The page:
|© UNICEF Mauritania/2012/Seyfer|
|Mauritanian women show their support for the public declaration to abandon female genital mutilation/cutting in the region of Gorgol, southern Mauritania.|
By Miriam Azar
NOUAKCHOTT, Mauritania, 11 October 2012 – Fatima was just a week old when she lost her life to a serious infection following her excision.
Birth attendant Latifa Ba witnessed the loss of the baby girl – a tragedy that profoundly shocked her and led her to support efforts to abandon female genital mutilation/cutting (FGM/C).
Prevalence of FGM/C
Cases like this are not uncommon in Mauritania, where some 70 per cent of girls and women aged 15 to 49 years undergo this harmful practice. FGM/C is mainly carried out on girls aged 0 to 5. Marginalized girls and women living in areas with significant levels of poverty and disparities in access to health services face notable risks of FGM/C. In regions in which prevalence is high, the figures can reach up to 98 per cent.
Each year, an estimated three million girls are at risk of undergoing FGM/C, which can cause severe and lifelong health and reproductive complications – and is a violation of their basic rights.
Working together to end the harmful practice
Since 2007, UNICEF and the United Nations Population Fund (UNFPA) have been working on a joint programme – Accelerating Change – to end the harmful practice in one generation in Mauritania, as well as in 16 other countries.
The two United Nations agencies are collaborating with the Government, other United Nations agencies, national and international NGOs such as Tostan, religious leaders, professional groups, community groups and bi- and multilateral cooperation agencies such as the German and Spanish agencies for international development (GIZ and AECID, respectively). The aim is to bring about behaviour change through training, sensitization campaigns and monitoring at the community level.
At the end of September, another step was taken towards abandoning FGM/C in Mauritania: UNICEF and UNFPA, together with the Government, religious leaders and NGO partners, facilitated the fifth public declaration and fatwa (religious notice) – this time, in the region of Gorgol, southern Mauritania.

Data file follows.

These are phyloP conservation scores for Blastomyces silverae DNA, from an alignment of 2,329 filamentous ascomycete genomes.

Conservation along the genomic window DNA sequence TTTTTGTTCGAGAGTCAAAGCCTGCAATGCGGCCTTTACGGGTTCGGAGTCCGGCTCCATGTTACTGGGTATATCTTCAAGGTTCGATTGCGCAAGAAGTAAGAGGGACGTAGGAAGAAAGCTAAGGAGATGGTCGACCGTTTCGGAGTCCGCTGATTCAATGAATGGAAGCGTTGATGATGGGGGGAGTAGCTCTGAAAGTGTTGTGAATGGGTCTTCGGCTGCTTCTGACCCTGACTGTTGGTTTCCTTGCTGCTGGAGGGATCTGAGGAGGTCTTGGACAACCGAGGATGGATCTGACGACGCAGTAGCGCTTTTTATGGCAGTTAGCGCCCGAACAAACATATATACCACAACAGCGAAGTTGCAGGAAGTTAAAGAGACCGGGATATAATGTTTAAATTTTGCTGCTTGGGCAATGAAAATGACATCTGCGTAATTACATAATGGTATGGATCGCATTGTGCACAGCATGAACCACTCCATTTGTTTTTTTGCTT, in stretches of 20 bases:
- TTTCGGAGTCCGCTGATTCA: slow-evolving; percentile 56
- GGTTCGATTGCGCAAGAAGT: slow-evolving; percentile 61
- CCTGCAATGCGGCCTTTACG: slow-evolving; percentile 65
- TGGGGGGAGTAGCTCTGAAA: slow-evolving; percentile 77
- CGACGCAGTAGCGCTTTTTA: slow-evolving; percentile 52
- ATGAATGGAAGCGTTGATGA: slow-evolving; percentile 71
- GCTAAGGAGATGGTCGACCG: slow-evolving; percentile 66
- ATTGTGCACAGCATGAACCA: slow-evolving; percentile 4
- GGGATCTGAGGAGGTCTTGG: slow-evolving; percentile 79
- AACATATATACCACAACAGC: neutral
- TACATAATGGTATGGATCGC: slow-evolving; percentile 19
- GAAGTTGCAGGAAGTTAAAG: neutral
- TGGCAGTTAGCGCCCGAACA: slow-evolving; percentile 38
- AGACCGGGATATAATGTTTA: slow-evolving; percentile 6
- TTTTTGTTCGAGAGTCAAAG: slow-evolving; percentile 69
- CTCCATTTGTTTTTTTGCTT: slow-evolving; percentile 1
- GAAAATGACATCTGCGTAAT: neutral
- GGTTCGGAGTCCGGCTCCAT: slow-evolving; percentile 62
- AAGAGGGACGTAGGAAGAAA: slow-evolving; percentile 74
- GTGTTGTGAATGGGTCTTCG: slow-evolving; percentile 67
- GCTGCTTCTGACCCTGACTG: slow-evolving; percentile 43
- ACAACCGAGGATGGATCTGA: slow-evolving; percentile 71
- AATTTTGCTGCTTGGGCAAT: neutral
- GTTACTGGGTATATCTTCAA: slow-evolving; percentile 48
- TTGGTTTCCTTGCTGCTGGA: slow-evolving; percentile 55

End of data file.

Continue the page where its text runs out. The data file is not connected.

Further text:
The event was part of a broader national programme launched in 2008 that is also lobbying for a law to criminalize excision.
“Communities and religious leaders are increasingly taking collective action to abandon FGM/C” and to adhere to the fatwas, said UNICEF Representative in Mauritania Lucia Elmi, who attended the launch with UNFPA Representative Dr. Koudaogo Ouedraogo. “There is an understanding not only of the importance of safeguarding the health of girls and women, but of upholding their rights, dignity, and best interests.”
Youth groups at the ceremony, which united different age groups, women, men, girls and boys from diverse communities, presented theatre sketches on the topic. Women in the audience expressed how they could identify with the scenes acted out.
Simultaneously, a new generation was being informed: Girls as young as 5 dressed in traditional attire were involved in the event. No doubt, these young girls will become future community leaders assisting in ending the practice.
Results for Mauritanian girls and women
In Mauritania, the multi-layered strategy to end FGM/C has been making progress.
In 2008 a national strategy and action plan to abandon the practice was launched on the International Day of Zero Tolerance to Female Genital Mutilation. In 2011, in Nouakchott, religious leaders issued a fatwa forbidding FGM/C and emphasizing the dignity of human beings in Islam. Local religious leaders took part in launching a regional fatwa with their peers in nine other African countries – Burkina Faso, Egypt, Gambia, Guinea, Guinea Bissau, Mali, Niger, Senegal and Sudan.
The results have been positive. The Multiple Indicator Cluster Survey for 2011, one of the largest data collection efforts, confirms the progress.
“Together we are making a difference. From 2007 to 2011, the practice of excision among women aged 15 to 49 years declined by nearly 3 per cent,” notes Child Protection Specialist at UNICEF Mauritania Mohamed Lemine Seyfer. “In areas where we are raising awareness, support for abandonment of FGM/C has risen from 38 per cent to almost 53 per cent.”
While Fatima cannot be brought back to life, her story lives on as a catalyst for this remarkable shift in Mauritanian society. Reaching out to the most marginalized and excluded populations is a priority in protecting girls and women, fulfilling their rights, and achieving equity.